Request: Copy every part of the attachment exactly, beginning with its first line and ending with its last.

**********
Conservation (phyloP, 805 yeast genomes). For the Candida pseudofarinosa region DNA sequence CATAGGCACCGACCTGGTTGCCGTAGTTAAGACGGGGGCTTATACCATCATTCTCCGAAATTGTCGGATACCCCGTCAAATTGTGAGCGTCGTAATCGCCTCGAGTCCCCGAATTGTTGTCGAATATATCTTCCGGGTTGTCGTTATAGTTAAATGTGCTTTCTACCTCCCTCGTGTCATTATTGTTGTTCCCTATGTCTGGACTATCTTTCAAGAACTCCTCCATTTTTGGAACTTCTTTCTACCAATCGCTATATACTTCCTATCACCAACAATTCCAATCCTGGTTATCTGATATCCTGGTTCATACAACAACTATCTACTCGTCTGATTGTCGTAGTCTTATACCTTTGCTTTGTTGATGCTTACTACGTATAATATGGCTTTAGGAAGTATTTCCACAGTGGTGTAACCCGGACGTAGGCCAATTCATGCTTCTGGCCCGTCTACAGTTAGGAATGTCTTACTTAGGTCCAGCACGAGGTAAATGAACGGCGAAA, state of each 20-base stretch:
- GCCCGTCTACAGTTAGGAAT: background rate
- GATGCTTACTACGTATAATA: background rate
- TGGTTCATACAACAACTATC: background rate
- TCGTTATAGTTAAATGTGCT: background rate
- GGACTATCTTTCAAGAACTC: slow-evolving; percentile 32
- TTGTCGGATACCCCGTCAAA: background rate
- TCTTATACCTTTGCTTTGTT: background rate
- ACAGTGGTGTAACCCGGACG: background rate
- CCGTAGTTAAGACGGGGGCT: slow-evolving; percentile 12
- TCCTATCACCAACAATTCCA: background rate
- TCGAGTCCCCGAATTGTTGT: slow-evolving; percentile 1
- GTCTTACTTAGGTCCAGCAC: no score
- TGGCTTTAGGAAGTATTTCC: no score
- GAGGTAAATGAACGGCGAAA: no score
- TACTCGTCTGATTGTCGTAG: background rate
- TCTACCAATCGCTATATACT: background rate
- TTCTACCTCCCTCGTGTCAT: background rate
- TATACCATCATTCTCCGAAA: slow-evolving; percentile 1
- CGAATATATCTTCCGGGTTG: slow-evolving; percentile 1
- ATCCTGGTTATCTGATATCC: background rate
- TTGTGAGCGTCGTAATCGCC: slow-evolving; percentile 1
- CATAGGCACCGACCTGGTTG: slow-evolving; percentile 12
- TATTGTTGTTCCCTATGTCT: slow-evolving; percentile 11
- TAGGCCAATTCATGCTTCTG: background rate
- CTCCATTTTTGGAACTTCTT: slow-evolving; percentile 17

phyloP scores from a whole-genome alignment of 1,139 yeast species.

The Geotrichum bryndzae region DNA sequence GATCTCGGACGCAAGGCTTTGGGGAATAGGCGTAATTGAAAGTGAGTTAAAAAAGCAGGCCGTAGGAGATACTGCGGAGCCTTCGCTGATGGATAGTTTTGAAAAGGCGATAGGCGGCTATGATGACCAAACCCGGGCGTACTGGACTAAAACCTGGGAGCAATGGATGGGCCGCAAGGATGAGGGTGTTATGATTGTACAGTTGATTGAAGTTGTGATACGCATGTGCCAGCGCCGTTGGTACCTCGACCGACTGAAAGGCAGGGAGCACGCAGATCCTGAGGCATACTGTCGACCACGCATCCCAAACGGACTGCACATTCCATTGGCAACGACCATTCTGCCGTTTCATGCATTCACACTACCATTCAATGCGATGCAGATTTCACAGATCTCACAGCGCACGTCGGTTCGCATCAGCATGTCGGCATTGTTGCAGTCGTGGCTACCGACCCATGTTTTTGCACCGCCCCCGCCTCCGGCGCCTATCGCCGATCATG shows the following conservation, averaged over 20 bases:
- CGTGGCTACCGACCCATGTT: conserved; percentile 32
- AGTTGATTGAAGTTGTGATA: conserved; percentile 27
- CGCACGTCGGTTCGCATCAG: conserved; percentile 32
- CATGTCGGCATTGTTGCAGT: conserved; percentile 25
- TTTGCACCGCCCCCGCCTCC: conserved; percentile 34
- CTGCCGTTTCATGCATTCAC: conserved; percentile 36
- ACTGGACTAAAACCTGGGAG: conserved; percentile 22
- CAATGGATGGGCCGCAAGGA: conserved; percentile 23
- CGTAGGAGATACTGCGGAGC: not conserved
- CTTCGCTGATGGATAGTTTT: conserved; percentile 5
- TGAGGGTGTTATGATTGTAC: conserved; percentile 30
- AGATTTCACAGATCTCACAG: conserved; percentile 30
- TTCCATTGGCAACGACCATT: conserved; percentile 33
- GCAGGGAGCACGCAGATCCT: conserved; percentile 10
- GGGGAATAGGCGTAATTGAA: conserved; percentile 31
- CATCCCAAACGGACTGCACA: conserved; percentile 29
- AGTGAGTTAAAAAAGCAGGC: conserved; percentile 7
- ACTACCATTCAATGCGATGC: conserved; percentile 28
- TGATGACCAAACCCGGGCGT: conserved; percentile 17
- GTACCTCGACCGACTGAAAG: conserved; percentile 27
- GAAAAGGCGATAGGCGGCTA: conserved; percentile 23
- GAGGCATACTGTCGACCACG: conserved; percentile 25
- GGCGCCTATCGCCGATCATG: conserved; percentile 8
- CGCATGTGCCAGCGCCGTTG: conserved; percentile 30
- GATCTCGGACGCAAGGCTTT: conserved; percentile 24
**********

Conservation (phyloP, 805 yeast genomes). For the Candida pseudofarinosa region DNA sequence CATAGGCACCGACCTGGTTGCCGTAGTTAAGACGGGGGCTTATACCATCATTCTCCGAAATTGTCGGATACCCCGTCAAATTGTGAGCGTCGTAATCGCCTCGAGTCCCCGAATTGTTGTCGAATATATCTTCCGGGTTGTCGTTATAGTTAAATGTGCTTTCTACCTCCCTCGTGTCATTATTGTTGTTCCCTATGTCTGGACTATCTTTCAAGAACTCCTCCATTTTTGGAACTTCTTTCTACCAATCGCTATATACTTCCTATCACCAACAATTCCAATCCTGGTTATCTGATATCCTGGTTCATACAACAACTATCTACTCGTCTGATTGTCGTAGTCTTATACCTTTGCTTTGTTGATGCTTACTACGTATAATATGGCTTTAGGAAGTATTTCCACAGTGGTGTAACCCGGACGTAGGCCAATTCATGCTTCTGGCCCGTCTACAGTTAGGAATGTCTTACTTAGGTCCAGCACGAGGTAAATGAACGGCGAAA, state of each 20-base stretch:
- GCCCGTCTACAGTTAGGAAT: background rate
- GATGCTTACTACGTATAATA: background rate
- TGGTTCATACAACAACTATC: background rate
- TCGTTATAGTTAAATGTGCT: background rate
- GGACTATCTTTCAAGAACTC: slow-evolving; percentile 32
- TTGTCGGATACCCCGTCAAA: background rate
- TCTTATACCTTTGCTTTGTT: background rate
- ACAGTGGTGTAACCCGGACG: background rate
- CCGTAGTTAAGACGGGGGCT: slow-evolving; percentile 12
- TCCTATCACCAACAATTCCA: background rate
- TCGAGTCCCCGAATTGTTGT: slow-evolving; percentile 1
- GTCTTACTTAGGTCCAGCAC: no score
- TGGCTTTAGGAAGTATTTCC: no score
- GAGGTAAATGAACGGCGAAA: no score
- TACTCGTCTGATTGTCGTAG: background rate
- TCTACCAATCGCTATATACT: background rate
- TTCTACCTCCCTCGTGTCAT: background rate
- TATACCATCATTCTCCGAAA: slow-evolving; percentile 1
- CGAATATATCTTCCGGGTTG: slow-evolving; percentile 1
- ATCCTGGTTATCTGATATCC: background rate
- TTGTGAGCGTCGTAATCGCC: slow-evolving; percentile 1
- CATAGGCACCGACCTGGTTG: slow-evolving; percentile 12
- TATTGTTGTTCCCTATGTCT: slow-evolving; percentile 11
- TAGGCCAATTCATGCTTCTG: background rate
- CTCCATTTTTGGAACTTCTT: slow-evolving; percentile 17

phyloP scores from a whole-genome alignment of 1,139 yeast species.

The Geotrichum bryndzae region DNA sequence GATCTCGGACGCAAGGCTTTGGGGAATAGGCGTAATTGAAAGTGAGTTAAAAAAGCAGGCCGTAGGAGATACTGCGGAGCCTTCGCTGATGGATAGTTTTGAAAAGGCGATAGGCGGCTATGATGACCAAACCCGGGCGTACTGGACTAAAACCTGGGAGCAATGGATGGGCCGCAAGGATGAGGGTGTTATGATTGTACAGTTGATTGAAGTTGTGATACGCATGTGCCAGCGCCGTTGGTACCTCGACCGACTGAAAGGCAGGGAGCACGCAGATCCTGAGGCATACTGTCGACCACGCATCCCAAACGGACTGCACATTCCATTGGCAACGACCATTCTGCCGTTTCATGCATTCACACTACCATTCAATGCGATGCAGATTTCACAGATCTCACAGCGCACGTCGGTTCGCATCAGCATGTCGGCATTGTTGCAGTCGTGGCTACCGACCCATGTTTTTGCACCGCCCCCGCCTCCGGCGCCTATCGCCGATCATG shows the following conservation, averaged over 20 bases:
- CGTGGCTACCGACCCATGTT: conserved; percentile 32
- AGTTGATTGAAGTTGTGATA: conserved; percentile 27
- CGCACGTCGGTTCGCATCAG: conserved; percentile 32
- CATGTCGGCATTGTTGCAGT: conserved; percentile 25
- TTTGCACCGCCCCCGCCTCC: conserved; percentile 34
- CTGCCGTTTCATGCATTCAC: conserved; percentile 36
- ACTGGACTAAAACCTGGGAG: conserved; percentile 22
- CAATGGATGGGCCGCAAGGA: conserved; percentile 23
- CGTAGGAGATACTGCGGAGC: not conserved
- CTTCGCTGATGGATAGTTTT: conserved; percentile 5
- TGAGGGTGTTATGATTGTAC: conserved; percentile 30
- AGATTTCACAGATCTCACAG: conserved; percentile 30
- TTCCATTGGCAACGACCATT: conserved; percentile 33
- GCAGGGAGCACGCAGATCCT: conserved; percentile 10
- GGGGAATAGGCGTAATTGAA: conserved; percentile 31
- CATCCCAAACGGACTGCACA: conserved; percentile 29
- AGTGAGTTAAAAAAGCAGGC: conserved; percentile 7
- ACTACCATTCAATGCGATGC: conserved; percentile 28
- TGATGACCAAACCCGGGCGT: conserved; percentile 17
- GTACCTCGACCGACTGAAAG: conserved; percentile 27
- GAAAAGGCGATAGGCGGCTA: conserved; percentile 23
- GAGGCATACTGTCGACCACG: conserved; percentile 25
- GGCGCCTATCGCCGATCATG: conserved; percentile 8
- CGCATGTGCCAGCGCCGTTG: conserved; percentile 30
- GATCTCGGACGCAAGGCTTT: conserved; percentile 24